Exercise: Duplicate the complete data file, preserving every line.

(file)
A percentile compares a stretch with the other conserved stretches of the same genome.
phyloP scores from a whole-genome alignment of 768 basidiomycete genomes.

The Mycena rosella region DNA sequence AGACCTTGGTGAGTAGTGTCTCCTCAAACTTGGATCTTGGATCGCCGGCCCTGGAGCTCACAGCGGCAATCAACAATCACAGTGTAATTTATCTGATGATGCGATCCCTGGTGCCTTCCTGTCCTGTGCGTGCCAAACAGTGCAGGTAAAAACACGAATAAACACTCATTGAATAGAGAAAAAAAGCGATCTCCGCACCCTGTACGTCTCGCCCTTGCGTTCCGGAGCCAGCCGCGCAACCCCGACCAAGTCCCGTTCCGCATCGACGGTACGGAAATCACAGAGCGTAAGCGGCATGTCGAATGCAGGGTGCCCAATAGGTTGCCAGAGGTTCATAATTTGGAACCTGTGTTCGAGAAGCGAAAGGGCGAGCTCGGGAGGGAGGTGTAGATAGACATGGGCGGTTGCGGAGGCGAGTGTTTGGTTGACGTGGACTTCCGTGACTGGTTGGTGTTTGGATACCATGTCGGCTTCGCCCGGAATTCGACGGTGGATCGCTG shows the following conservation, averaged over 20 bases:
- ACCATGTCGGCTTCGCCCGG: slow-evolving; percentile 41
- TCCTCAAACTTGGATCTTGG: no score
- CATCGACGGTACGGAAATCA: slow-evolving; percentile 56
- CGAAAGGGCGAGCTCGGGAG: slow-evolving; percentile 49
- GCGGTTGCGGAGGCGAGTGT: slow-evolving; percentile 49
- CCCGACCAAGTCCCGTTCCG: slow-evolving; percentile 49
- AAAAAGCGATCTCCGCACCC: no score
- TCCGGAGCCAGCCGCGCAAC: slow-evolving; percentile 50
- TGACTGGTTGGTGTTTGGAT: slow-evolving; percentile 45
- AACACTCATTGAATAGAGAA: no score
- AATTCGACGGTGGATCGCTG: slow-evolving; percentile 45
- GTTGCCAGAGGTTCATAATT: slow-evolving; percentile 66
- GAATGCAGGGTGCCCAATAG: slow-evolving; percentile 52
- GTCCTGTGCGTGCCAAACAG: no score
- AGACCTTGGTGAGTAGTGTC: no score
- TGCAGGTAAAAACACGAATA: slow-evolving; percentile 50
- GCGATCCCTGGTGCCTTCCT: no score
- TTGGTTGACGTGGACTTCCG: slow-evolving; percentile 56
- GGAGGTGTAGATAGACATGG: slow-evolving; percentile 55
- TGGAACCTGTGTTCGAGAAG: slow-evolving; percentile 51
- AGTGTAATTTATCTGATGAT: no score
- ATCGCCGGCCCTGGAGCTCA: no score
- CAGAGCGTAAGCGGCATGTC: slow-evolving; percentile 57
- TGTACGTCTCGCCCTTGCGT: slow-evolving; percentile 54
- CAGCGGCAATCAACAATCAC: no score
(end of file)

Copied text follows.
A percentile compares a stretch with the other conserved stretches of the same genome.
phyloP scores from a whole-genome alignment of 768 basidiomycete genomes.

The Mycena rosella region DNA sequence AGACCTTGGTGAGTAGTGTCTCCTCAAACTTGGATCTTGGATCGCCGGCCCTGGAGCTCACAGCGGCAATCAACAATCACAGTGTAATTTATCTGATGATGCGATCCCTGGTGCCTTCCTGTCCTGTGCGTGCCAAACAGTGCAGGTAAAAACACGAATAAACACTCATTGAATAGAGAAAAAAAGCGATCTCCGCACCCTGTACGTCTCGCCCTTGCGTTCCGGAGCCAGCCGCGCAACCCCGACCAAGTCCCGTTCCGCATCGACGGTACGGAAATCACAGAGCGTAAGCGGCATGTCGAATGCAGGGTGCCCAATAGGTTGCCAGAGGTTCATAATTTGGAACCTGTGTTCGAGAAGCGAAAGGGCGAGCTCGGGAGGGAGGTGTAGATAGACATGGGCGGTTGCGGAGGCGAGTGTTTGGTTGACGTGGACTTCCGTGACTGGTTGGTGTTTGGATACCATGTCGGCTTCGCCCGGAATTCGACGGTGGATCGCTG shows the following conservation, averaged over 20 bases:
- ACCATGTCGGCTTCGCCCGG: slow-evolving; percentile 41
- TCCTCAAACTTGGATCTTGG: no score
- CATCGACGGTACGGAAATCA: slow-evolving; percentile 56
- CGAAAGGGCGAGCTCGGGAG: slow-evolving; percentile 49
- GCGGTTGCGGAGGCGAGTGT: slow-evolving; percentile 49
- CCCGACCAAGTCCCGTTCCG: slow-evolving; percentile 49
- AAAAAGCGATCTCCGCACCC: no score
- TCCGGAGCCAGCCGCGCAAC: slow-evolving; percentile 50
- TGACTGGTTGGTGTTTGGAT: slow-evolving; percentile 45
- AACACTCATTGAATAGAGAA: no score
- AATTCGACGGTGGATCGCTG: slow-evolving; percentile 45
- GTTGCCAGAGGTTCATAATT: slow-evolving; percentile 66
- GAATGCAGGGTGCCCAATAG: slow-evolving; percentile 52
- GTCCTGTGCGTGCCAAACAG: no score
- AGACCTTGGTGAGTAGTGTC: no score
- TGCAGGTAAAAACACGAATA: slow-evolving; percentile 50
- GCGATCCCTGGTGCCTTCCT: no score
- TTGGTTGACGTGGACTTCCG: slow-evolving; percentile 56
- GGAGGTGTAGATAGACATGG: slow-evolving; percentile 55
- TGGAACCTGTGTTCGAGAAG: slow-evolving; percentile 51
- AGTGTAATTTATCTGATGAT: no score
- ATCGCCGGCCCTGGAGCTCA: no score
- CAGAGCGTAAGCGGCATGTC: slow-evolving; percentile 57
- TGTACGTCTCGCCCTTGCGT: slow-evolving; percentile 54
- CAGCGGCAATCAACAATCAC: no score